On a hot, sunny Monday in June, Burlington Elementary students filled the school’s classrooms, library, and gym. The energy that permeated the building was unusual for the time of year – normally on a summer day, students might be at a community pool or lounging at home. Instead, young learners could be found listening intently to stories in reading circles, sounding out words together around small tables, and completing innovative design challenges.
This summer, Burlington was one of 11 elementary school sites hosting Project Launch, an extended school year literacy program. Monday through Thursday throughout the month of June, nearly 2,000 St. Vrain elementary school students attended the all-day program to build on the reading progress they made during the regular school year and accelerate their learning to prepare for the year ahead.
“Project Launch is a comprehensive extended learning initiative that allows us to meet students where they are and provide increased instructional time for them to continue to learn and grow,” said Kerin McClure, principal at Burlington Elementary. “Over the summer, we often see regression in literacy. Through this program, we aim to ‘launch’ students into success next year.”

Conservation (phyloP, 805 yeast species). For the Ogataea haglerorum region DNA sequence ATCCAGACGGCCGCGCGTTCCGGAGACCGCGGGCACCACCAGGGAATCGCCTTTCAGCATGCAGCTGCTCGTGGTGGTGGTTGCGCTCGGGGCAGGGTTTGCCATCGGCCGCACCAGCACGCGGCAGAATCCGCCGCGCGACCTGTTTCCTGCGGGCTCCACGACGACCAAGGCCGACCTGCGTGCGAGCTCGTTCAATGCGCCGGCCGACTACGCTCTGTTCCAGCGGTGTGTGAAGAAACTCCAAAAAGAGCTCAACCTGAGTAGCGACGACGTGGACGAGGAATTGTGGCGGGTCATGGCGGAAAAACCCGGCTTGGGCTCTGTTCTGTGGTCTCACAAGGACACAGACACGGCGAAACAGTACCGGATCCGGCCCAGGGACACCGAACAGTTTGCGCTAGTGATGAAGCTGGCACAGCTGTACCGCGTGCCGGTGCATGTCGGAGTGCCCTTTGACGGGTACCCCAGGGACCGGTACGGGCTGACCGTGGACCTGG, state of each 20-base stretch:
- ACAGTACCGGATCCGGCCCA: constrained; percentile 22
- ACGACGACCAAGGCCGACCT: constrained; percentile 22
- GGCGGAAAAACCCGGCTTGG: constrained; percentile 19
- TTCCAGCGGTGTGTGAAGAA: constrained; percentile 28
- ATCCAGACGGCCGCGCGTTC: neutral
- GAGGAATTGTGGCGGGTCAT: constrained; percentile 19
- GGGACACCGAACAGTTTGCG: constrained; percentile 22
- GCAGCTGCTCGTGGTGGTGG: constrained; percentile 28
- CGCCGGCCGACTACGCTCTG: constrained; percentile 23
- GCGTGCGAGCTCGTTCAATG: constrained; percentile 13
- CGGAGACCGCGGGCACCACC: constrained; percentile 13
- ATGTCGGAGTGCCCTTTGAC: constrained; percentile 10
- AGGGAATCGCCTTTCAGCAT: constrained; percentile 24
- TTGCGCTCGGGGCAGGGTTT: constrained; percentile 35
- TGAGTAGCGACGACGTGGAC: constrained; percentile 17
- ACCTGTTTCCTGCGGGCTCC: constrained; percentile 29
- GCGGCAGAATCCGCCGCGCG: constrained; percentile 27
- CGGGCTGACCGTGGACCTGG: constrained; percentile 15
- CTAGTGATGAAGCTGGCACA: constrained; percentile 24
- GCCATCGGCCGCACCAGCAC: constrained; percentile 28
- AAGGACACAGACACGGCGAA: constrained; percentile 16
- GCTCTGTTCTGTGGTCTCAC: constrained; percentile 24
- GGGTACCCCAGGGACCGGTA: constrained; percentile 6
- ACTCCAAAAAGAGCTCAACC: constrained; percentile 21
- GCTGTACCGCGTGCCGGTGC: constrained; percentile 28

Project Launch increased instructional time through the summer with a goal of ensuring that all students are proficient in reading by third grade. Research has shown that early literacy is crucial in setting young students up for future success.
“Until third grade, students learn to read. After that, they read to learn,” McClure says.
More than 85 percent of today’s curriculum is taught by reading1. No matter the subject – from math and science to social studies and language arts – students get the bulk of their information from printed materials, digital resources, and whiteboard lessons. Because of this, a strong reading foundation for young students is critical.